That’s one of those fancy words scientist love to throw around to make our sentences more sophisticated. And, for some reason, journals are more likely to publish “freshwater ecosystems are among the most imperiled worldwide”’ than “kiss ‘em goodbye, freshwater streams are tanking.” Beats me.
But, think about that (using whichever sentence you prefer). Freshwater streams are among the most threatened ecosystems on this planet and, on average, freshwater fish are going extinct far faster than marine animals and all the air breathers. That’s no joke. We hype up the polar bears (for good reason….), while in plain sight is an ecosystem that is crashing before us. To put this into perspective, if we consider local extinctions, otherwise known as population extirpation, from climate change alone, the frequency of local extinctions in freshwater ecosystems is about 20% higher than marine or terrestrial environments.
But, let’s play devil’s advocate. A local extinction simply means a species is lost from a specific ecosystem. For example, brook trout might go extinct from a specific stream reach. When a species goes missing, it leaves a hole in the ecosystem that usually gets filled by another species that, in many ways, operates in the same way. The new species will usually eat the same stuff, have the same population sizes, and seem to be a 1:1 replacement. But, is it really the same?
Think about it from a business perspective. If all the burger restaurants leave town, it opens up the market for another burger restaurant to move in. But, not all burgers are the same. Will the new place have the same menu? Will the food taste as good? Will they generate as many jobs as the old?
Will new species function just like their locally extinct predecessors? A study recently found that the answer is probably not. And, a species doesn’t necessarily have to go extinct for the ecosystem to fundamentally change after a new fish species move into down. Invasion fundamentally changes how an ecosystem operates.
Looking across continents, a group of researchers aimed to answer the question “how much does functional diversity change when a species invades a freshwater ecosystem.” You can think of functional diversity as the “menu” of the new burger restaurant. It’s basically how a species operates within an ecosystem- how far does it move, how much does it reproduce, what does it eat, how does it interact with other species, etc. Big changes in functional diversity can mean big changes to other fish species present in a stream, as well as the insect community, plant community, and the flow of nutrients through the environment.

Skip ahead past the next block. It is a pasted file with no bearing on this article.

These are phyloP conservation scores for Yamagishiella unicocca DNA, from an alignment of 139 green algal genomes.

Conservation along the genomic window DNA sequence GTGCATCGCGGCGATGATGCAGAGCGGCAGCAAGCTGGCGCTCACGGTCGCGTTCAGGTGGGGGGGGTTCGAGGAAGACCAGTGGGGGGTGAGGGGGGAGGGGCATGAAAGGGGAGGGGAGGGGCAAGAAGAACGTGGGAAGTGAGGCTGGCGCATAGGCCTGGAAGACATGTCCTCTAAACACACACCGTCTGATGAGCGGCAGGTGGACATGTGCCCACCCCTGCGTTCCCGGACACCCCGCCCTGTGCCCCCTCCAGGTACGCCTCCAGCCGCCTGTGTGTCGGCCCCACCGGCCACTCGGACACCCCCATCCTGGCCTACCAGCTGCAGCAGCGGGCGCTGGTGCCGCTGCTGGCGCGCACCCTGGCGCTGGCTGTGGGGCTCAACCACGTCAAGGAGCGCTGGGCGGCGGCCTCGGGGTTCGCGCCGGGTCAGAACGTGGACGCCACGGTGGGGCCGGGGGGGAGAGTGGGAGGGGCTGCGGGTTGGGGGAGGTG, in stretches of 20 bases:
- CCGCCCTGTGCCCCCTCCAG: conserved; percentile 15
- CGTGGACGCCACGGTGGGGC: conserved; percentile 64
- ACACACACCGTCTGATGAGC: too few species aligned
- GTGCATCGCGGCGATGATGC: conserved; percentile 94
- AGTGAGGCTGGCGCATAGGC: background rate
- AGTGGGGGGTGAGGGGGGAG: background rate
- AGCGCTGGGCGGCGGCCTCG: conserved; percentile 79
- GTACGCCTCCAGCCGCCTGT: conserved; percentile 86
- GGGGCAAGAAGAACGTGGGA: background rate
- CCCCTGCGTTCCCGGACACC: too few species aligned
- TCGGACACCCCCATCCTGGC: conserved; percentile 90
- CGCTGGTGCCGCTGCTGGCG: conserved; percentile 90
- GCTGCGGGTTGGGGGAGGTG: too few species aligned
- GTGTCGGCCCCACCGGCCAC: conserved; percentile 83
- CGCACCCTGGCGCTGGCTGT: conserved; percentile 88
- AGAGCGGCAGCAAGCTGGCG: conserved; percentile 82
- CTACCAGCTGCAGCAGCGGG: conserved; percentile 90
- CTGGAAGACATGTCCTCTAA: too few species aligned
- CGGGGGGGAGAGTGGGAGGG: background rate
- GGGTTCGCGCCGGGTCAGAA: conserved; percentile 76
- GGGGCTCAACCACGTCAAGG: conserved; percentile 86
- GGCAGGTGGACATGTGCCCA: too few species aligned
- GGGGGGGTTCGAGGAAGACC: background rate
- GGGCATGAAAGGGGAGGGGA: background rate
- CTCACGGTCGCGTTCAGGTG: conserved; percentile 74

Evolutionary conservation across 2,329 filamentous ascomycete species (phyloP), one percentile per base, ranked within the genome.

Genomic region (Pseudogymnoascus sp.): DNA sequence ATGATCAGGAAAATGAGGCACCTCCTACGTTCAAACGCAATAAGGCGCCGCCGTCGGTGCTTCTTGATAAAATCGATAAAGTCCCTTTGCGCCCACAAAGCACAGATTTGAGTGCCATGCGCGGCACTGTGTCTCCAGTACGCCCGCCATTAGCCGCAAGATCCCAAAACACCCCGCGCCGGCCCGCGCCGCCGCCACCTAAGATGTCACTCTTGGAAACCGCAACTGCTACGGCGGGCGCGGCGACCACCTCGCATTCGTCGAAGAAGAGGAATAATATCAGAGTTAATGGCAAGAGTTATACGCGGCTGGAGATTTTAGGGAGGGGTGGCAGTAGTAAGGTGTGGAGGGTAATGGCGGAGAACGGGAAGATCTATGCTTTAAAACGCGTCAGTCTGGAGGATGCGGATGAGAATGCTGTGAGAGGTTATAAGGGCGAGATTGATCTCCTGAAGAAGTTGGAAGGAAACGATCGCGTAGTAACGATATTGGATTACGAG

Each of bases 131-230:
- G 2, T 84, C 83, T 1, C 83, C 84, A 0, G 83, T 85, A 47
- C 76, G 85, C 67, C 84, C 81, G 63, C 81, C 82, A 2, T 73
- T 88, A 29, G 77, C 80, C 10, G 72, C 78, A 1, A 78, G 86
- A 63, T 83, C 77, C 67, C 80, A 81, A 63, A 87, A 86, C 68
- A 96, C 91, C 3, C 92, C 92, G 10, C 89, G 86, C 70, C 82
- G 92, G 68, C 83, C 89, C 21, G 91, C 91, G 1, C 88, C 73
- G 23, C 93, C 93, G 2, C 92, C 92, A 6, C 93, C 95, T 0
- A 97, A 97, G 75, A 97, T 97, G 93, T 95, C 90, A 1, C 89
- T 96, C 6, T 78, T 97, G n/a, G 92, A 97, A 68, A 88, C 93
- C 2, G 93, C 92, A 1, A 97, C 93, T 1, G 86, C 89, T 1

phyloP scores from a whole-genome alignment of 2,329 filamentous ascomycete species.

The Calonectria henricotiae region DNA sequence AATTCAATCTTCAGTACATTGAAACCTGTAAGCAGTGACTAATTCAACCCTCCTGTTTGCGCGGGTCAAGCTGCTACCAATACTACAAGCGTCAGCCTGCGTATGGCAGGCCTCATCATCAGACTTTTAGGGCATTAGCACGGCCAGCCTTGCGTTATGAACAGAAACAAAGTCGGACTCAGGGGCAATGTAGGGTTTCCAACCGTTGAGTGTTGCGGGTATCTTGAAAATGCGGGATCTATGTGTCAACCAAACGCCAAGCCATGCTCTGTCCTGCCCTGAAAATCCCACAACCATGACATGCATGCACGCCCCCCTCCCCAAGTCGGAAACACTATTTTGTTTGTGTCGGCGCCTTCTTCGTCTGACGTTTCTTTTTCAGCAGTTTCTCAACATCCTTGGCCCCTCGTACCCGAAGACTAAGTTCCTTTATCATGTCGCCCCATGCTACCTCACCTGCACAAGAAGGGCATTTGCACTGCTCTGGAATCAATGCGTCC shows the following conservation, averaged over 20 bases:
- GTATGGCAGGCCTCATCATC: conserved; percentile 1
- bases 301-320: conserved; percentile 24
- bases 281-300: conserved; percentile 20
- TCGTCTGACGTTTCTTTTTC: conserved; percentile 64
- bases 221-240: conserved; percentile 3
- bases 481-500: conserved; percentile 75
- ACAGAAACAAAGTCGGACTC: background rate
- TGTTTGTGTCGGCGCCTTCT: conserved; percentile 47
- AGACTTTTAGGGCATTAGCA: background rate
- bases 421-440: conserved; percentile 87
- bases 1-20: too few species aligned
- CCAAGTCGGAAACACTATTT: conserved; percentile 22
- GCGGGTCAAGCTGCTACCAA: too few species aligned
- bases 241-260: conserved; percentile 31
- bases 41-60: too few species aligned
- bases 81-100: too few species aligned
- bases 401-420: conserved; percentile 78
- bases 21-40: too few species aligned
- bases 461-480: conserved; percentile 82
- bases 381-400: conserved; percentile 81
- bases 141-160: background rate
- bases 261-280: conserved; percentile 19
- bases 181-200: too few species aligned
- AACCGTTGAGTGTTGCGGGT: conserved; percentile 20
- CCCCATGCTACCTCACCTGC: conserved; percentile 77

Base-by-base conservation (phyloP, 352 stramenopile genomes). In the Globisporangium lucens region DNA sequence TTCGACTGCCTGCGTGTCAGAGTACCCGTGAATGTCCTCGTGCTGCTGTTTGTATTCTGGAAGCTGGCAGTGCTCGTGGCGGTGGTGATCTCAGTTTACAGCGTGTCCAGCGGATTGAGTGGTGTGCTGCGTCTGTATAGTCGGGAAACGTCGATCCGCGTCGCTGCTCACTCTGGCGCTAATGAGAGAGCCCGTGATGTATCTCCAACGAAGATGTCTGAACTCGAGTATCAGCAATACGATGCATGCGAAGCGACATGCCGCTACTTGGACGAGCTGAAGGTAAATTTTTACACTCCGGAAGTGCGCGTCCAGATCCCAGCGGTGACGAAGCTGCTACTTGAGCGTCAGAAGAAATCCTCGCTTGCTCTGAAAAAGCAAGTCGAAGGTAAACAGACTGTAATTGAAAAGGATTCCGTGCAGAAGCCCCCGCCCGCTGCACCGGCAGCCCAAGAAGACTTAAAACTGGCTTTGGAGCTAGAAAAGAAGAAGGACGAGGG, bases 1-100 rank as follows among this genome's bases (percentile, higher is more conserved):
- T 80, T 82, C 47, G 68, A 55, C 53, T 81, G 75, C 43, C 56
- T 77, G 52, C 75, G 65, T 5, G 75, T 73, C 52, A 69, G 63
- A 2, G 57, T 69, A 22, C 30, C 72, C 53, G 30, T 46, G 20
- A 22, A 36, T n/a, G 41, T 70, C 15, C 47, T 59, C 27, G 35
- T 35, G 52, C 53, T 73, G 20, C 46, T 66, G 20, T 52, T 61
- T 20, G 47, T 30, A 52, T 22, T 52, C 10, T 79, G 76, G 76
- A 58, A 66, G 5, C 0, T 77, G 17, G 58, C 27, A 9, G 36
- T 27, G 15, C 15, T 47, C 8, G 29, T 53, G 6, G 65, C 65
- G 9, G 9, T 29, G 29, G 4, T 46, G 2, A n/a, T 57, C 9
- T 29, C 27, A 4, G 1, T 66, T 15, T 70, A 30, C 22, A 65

What the study found was that species invasions increased average functional diversity by 150%. If you want to continue with the burger analogy- the menu of the new place is 150% larger. But, bigger is not always better. A pristine ecosystem evolved with a certain amount of functional diversity, and an increase by 150% means that the ecosystem is probably getting stressed in new ways. For example, they found a general pattern that invading species having larger, deeper body shapes. Species with this body patterns tend to live in slow-moving waters, and really excel in life in deep pools and impoundments. If streams and rivers are dominated by those species, and there are fewer fish living in swifter currents, then it could reduce predation on certain insect species which, big picture, will disrupt the food web.
And, 150% just represents the AVERAGE change in functional diversity. They also found that changes were higher than average when the invading species was truly nonnative (like, maybe from a different country, as opposed to from a neighboring watershed), and when the original ecosystem only contained a few species.
So, why bring this study up on a trout blog? I frequently like to imagine what stream ecosystems are going to look like in 200 years. Right now, we are already seeing rapid changes in the species diversity in stream ecosystems. We’ve stocked a lot of nonnative fish, to the point that it is sometimes difficult to know when a species is truly native anymore. Of course we know the history with brown trout. But, smallmouth bass? Nonnative. Channel catfish? Mostly nonnative. Bluegill? Guess what- mostly nonnative. A lot of these species mix with native species in cool and warmwater rivers and, as climate change advances, we continue to see these species creep further into the headwaters in search of cooler water. It’s now not that uncommon to find bluegill and brook trout together. These two species aren’t direct competitors, but how are those invasions going to change the stream ecosystem as a whole?
I guess only time will tell….
*Note: Content in this post is my own and may not reflect the opinion of the manuscripts' authors or the agencies they represent. I encourage you to read the manuscript, found here, so you can contribute to the discussion